In my family, Christmas stockings are not just for children! Everybody has a stocking, and we play Santa to each other by stuffing the stockings with little treats when nobody’s looking. It’s no fair to peek into your stocking before Christmas morning–when we open stocking gifts first thing, before breakfast or even coffee!
For the holiday gift tips edition of Works-for-Me Wednesday, here are some ideas for inexpensive gifts that fit into stockings and are useful things, not just cheap junk. Of course, some of these items are “useful” only to people of certain ages, sexes, interests, and levels of “that’s too practical to be a real gift!” sensibility, so use your judgment.
But first, let me say, IF YOU ARE NOT THE PERSON WHO STUFFS THE STOCKINGS IN YOUR FAMILY, YOU NEED TO READ THIS ARTICLE, TOO! Why? Because in families where one person plays Santa to everyone else, that poor person may wind up with an empty stocking! This tragic thoughtlessness came to my attention last year, when I read someone’s blog post about how she and her friend (both moms who work so hard every December cooking and shopping and decorating to make their families’ Christmas perfect) got tired of the sad, left-out, I-must-have-been-bad feeling caused by their empty stockings and decided to stuff one another’s stockings and give them to each other on Christmas Eve. That works for them, but I think it’s pathetic that their husbands can’t be bothered to do this little kindness for them. So if there’s a self-sacrificing Santa Mom in your house, be kinder to her this year!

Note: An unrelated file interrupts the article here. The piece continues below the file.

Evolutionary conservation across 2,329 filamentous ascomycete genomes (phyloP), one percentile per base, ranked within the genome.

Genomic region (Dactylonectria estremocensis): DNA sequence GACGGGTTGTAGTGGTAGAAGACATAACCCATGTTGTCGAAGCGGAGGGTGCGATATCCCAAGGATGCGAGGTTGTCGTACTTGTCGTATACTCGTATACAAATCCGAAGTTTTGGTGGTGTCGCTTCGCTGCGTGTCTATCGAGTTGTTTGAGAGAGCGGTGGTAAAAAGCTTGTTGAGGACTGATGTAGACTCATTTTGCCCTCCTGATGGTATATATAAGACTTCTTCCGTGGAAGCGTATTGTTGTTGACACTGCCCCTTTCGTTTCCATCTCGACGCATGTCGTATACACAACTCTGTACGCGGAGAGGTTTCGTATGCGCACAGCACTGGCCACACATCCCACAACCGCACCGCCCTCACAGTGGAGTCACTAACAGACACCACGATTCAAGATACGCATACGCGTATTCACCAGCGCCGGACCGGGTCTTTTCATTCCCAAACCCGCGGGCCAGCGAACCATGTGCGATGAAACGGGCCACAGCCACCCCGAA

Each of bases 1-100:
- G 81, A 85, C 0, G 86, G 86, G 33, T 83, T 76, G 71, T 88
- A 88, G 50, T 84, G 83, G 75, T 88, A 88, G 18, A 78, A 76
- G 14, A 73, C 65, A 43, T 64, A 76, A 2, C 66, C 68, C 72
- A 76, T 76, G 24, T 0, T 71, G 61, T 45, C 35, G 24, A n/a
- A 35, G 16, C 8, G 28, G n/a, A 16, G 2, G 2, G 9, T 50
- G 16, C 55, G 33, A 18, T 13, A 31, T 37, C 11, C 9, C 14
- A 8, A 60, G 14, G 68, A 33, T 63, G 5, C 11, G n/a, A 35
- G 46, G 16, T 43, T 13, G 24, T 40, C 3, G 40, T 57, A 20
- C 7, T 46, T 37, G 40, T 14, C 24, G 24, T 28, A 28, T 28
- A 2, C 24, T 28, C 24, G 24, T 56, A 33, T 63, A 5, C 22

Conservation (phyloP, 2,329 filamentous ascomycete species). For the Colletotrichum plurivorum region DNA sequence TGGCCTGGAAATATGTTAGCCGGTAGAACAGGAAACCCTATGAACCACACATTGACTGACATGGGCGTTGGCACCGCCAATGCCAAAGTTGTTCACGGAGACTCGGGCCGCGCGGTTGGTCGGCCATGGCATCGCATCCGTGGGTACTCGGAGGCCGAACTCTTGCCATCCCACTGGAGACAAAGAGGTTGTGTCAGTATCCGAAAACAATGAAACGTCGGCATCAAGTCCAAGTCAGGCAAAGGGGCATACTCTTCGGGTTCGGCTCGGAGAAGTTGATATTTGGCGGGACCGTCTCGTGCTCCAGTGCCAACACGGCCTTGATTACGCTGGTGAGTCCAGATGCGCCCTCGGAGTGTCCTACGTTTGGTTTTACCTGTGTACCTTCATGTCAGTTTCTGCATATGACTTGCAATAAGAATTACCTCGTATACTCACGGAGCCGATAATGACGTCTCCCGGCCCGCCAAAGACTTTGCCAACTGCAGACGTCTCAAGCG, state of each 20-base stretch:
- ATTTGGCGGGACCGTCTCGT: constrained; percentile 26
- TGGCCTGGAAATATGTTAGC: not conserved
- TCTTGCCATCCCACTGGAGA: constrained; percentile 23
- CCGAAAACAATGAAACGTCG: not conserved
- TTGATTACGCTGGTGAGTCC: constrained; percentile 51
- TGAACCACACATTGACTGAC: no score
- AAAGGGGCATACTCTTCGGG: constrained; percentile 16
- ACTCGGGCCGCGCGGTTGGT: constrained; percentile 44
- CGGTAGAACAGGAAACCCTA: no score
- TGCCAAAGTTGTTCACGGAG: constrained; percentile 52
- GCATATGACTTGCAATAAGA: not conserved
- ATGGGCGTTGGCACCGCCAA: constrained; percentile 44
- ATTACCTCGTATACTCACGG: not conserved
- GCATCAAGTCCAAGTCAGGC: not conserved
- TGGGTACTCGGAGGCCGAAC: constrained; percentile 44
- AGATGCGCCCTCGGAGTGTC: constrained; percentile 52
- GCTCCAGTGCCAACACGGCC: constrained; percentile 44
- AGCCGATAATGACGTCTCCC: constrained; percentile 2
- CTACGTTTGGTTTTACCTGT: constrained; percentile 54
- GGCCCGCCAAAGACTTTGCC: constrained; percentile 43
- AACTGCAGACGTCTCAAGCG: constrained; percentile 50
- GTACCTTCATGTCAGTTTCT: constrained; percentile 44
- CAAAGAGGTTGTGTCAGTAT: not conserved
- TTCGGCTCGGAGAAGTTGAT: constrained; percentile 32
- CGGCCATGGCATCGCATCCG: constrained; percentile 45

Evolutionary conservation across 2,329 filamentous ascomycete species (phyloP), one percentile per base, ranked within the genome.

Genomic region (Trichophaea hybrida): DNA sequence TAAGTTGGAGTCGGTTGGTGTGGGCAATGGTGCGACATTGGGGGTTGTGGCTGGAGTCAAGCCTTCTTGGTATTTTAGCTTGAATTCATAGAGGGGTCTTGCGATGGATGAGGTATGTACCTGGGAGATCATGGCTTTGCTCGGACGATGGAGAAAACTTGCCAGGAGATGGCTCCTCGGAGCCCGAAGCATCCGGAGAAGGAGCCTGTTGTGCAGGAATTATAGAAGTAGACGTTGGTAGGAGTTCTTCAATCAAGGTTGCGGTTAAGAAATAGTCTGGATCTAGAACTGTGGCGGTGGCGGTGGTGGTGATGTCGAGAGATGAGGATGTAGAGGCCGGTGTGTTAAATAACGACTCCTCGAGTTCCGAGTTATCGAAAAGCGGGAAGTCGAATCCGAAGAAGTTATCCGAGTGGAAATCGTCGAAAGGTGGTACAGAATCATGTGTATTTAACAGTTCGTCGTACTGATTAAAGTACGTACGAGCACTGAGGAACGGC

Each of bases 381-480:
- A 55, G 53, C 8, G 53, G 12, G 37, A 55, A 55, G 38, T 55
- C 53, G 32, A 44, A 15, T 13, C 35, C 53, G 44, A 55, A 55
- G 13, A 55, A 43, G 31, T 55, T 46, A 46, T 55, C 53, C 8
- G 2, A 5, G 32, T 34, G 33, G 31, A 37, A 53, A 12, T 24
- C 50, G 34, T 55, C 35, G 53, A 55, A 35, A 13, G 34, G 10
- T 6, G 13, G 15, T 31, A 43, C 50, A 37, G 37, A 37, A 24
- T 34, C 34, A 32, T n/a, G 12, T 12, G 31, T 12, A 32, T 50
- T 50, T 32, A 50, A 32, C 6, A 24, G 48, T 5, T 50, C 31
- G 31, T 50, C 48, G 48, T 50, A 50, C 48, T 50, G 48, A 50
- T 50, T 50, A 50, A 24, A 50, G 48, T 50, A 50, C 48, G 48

On with the stocking stuffer ideas:
- Lip balm. The best one I’ve ever had came from Bee Folks; it is all-natural yet has never gotten grainy or waxy, and I’ve had it more than 4 years! It works really well and smells yummy, too.
- Favorite kind of pen, or a pen that writes in an interesting color.
- Free card game! (If you cut out the cards yourself, it will fit into a stocking. If you’d rather have the recipient do the cutting, make it a wrapped gift.)
- Fancy pencil.